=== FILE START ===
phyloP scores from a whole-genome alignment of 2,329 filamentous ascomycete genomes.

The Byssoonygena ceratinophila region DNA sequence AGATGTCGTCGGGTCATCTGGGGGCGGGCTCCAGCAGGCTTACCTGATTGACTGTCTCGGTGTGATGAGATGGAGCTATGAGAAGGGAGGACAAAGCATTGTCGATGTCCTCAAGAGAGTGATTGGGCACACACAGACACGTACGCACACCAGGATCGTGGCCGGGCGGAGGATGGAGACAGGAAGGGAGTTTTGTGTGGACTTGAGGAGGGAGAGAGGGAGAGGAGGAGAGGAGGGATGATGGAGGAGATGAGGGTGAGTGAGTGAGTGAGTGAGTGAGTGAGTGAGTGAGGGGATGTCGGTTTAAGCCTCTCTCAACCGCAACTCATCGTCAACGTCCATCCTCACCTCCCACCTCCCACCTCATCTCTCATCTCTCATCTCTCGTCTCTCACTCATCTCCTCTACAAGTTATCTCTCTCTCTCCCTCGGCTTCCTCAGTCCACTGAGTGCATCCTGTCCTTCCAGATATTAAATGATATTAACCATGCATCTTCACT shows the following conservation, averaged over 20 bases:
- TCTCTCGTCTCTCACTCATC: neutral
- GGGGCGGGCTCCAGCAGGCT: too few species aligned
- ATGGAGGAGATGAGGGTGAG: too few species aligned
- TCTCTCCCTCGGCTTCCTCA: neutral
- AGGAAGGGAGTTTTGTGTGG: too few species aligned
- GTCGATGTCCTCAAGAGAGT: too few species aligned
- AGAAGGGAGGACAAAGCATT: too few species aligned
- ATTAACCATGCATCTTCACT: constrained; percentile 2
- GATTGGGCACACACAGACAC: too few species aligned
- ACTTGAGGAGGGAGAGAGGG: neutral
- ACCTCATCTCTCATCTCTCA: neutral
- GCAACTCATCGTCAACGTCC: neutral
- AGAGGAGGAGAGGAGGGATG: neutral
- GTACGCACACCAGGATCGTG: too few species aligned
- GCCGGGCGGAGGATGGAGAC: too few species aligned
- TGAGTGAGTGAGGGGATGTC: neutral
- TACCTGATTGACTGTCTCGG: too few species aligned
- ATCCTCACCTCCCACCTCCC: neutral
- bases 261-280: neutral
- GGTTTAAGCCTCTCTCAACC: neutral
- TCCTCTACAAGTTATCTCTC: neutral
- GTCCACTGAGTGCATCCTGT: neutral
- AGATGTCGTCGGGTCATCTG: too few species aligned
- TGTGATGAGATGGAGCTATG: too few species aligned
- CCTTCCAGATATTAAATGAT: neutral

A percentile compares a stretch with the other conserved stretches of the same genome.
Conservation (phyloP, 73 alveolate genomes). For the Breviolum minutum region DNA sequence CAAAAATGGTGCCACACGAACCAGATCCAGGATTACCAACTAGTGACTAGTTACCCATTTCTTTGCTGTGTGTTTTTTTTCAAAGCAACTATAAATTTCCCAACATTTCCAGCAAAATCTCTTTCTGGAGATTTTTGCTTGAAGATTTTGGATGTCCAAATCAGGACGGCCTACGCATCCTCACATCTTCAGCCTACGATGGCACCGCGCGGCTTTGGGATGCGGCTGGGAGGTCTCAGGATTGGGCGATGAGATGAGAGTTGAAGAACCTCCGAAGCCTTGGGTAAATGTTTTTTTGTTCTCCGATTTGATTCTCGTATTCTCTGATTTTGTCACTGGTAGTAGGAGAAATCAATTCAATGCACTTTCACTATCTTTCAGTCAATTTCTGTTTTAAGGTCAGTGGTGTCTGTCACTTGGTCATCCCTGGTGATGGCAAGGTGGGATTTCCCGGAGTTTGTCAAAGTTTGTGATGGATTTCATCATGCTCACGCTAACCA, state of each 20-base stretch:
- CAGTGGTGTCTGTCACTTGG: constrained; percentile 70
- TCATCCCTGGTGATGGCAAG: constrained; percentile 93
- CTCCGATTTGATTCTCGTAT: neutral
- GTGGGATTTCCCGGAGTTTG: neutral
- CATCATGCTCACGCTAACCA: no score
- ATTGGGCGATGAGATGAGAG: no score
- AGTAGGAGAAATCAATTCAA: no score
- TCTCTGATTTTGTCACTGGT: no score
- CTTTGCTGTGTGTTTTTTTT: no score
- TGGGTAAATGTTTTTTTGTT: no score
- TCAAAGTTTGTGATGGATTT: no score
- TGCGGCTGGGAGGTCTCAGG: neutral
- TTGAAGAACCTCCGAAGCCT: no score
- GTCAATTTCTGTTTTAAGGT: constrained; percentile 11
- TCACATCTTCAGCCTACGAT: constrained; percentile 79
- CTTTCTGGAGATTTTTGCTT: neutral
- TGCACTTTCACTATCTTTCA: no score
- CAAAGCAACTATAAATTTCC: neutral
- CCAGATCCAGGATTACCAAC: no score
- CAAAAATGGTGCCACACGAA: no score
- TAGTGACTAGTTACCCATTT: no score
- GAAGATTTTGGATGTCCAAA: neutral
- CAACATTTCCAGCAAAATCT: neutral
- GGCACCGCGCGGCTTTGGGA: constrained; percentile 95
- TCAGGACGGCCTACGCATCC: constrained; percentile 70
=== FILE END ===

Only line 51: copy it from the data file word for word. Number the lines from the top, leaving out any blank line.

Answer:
- GAAGATTTTGGATGTCCAAA: neutral